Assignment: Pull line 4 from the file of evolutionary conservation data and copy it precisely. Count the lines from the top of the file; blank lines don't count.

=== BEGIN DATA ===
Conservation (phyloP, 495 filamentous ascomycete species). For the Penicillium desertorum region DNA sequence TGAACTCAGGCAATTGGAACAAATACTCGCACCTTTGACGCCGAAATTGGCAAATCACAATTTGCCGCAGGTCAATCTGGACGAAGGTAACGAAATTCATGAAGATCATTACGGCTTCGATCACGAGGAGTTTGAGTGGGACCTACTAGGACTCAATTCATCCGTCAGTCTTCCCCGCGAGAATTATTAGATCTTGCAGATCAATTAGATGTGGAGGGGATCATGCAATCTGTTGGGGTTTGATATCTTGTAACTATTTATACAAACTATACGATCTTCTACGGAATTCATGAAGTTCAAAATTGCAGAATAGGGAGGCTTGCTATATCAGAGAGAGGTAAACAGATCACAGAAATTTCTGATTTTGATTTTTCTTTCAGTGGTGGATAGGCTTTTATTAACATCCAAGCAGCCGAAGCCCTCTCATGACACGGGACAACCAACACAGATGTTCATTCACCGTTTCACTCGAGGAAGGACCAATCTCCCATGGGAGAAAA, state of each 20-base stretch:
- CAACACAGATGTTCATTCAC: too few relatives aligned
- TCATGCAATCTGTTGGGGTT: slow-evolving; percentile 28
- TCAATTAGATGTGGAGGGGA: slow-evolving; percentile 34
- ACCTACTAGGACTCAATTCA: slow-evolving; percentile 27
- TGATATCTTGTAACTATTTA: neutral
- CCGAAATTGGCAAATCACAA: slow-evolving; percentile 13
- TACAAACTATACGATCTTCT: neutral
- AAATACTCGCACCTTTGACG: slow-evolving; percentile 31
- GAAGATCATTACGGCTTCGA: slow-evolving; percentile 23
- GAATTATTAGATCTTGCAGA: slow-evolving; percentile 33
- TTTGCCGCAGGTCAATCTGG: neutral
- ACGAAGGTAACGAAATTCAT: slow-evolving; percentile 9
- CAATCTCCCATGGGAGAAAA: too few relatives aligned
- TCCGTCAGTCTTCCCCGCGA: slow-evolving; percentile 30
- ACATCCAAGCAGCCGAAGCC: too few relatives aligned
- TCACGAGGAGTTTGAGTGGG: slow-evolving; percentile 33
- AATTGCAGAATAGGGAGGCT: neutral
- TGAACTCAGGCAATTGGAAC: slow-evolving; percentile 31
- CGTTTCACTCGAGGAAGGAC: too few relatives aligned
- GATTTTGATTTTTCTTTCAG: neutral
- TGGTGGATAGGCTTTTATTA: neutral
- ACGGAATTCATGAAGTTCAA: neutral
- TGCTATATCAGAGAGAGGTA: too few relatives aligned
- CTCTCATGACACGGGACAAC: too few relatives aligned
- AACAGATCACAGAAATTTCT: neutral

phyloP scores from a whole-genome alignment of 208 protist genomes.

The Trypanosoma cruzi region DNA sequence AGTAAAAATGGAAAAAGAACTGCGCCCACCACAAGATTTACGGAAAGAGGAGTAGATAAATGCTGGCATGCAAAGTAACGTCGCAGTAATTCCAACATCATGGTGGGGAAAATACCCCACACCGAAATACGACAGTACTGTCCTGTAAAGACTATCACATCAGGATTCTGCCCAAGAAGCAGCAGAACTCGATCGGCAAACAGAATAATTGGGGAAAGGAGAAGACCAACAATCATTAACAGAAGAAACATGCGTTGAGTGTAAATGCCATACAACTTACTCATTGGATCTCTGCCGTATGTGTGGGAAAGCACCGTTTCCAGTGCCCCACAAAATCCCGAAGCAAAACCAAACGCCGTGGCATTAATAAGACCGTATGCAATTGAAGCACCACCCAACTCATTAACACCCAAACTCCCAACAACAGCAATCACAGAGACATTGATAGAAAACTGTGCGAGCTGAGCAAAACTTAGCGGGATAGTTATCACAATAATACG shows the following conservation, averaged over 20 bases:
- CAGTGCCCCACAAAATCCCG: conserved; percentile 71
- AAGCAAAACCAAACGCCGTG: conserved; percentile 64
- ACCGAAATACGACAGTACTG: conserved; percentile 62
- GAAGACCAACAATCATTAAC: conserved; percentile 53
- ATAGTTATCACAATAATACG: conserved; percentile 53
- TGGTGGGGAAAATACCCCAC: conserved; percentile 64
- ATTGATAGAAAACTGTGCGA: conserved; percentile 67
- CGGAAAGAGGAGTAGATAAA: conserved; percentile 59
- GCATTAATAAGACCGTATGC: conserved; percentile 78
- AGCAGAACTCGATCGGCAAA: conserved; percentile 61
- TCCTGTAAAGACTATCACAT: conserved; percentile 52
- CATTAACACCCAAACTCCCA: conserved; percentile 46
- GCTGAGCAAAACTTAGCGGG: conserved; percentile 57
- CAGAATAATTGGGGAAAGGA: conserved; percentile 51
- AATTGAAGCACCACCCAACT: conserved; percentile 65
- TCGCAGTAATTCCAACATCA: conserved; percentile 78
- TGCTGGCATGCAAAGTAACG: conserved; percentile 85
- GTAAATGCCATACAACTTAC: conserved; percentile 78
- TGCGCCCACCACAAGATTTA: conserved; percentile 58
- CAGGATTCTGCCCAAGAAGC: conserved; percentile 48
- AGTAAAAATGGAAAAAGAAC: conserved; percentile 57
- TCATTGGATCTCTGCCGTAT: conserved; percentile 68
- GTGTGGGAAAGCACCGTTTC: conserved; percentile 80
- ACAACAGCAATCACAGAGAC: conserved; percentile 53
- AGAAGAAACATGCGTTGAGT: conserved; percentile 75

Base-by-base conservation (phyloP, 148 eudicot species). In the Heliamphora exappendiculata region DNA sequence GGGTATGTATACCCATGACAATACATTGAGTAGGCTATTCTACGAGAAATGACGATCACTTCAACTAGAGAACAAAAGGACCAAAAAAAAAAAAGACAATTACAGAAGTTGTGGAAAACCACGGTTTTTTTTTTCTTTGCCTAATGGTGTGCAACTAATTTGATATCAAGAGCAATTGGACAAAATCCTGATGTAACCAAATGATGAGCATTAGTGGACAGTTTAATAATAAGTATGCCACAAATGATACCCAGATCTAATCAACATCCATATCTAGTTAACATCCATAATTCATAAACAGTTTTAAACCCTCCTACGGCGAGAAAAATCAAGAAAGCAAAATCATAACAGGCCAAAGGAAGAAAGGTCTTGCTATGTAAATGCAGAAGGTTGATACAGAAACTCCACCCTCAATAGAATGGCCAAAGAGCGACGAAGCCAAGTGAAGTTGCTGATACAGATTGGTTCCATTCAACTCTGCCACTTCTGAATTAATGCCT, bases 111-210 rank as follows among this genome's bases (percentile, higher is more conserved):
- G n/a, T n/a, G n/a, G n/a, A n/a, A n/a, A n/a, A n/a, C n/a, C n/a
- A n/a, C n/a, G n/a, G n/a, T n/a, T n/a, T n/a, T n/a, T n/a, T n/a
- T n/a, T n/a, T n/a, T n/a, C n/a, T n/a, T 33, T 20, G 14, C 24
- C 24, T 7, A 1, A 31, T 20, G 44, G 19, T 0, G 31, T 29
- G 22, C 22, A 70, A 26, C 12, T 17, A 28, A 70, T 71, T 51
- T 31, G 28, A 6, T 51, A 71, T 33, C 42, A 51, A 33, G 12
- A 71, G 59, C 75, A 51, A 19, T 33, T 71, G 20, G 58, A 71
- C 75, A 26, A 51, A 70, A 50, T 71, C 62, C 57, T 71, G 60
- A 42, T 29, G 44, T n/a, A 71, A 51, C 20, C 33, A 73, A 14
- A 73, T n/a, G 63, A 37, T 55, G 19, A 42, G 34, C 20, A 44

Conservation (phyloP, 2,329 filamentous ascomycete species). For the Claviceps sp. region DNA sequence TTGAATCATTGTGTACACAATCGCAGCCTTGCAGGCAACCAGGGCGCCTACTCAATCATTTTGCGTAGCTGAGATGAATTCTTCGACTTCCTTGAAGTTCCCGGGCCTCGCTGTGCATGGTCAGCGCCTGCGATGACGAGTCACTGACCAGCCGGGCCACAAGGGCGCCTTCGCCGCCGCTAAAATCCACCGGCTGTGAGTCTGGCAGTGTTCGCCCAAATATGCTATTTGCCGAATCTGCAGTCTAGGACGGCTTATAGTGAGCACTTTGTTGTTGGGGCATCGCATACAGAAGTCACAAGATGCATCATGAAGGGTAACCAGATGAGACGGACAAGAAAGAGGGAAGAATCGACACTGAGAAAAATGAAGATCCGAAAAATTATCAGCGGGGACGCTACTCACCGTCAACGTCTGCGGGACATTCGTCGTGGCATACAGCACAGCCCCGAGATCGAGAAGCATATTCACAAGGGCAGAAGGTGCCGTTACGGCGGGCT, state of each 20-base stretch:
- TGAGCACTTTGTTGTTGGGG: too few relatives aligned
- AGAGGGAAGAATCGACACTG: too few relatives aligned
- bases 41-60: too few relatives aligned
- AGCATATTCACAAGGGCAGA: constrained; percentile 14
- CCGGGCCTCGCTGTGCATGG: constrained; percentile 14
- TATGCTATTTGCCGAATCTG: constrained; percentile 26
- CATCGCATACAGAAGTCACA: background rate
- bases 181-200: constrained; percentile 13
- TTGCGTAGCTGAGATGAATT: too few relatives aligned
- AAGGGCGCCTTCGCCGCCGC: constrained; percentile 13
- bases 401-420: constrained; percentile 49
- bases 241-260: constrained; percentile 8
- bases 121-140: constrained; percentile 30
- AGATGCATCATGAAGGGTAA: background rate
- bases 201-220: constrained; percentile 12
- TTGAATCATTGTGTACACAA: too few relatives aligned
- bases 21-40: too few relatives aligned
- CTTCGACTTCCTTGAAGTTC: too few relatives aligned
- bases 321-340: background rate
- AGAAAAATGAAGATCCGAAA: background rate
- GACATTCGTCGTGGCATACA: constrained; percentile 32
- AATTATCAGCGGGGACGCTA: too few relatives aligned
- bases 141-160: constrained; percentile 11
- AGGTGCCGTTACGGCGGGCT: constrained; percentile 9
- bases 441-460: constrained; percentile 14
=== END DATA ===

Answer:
- TCAATTAGATGTGGAGGGGA: slow-evolving; percentile 34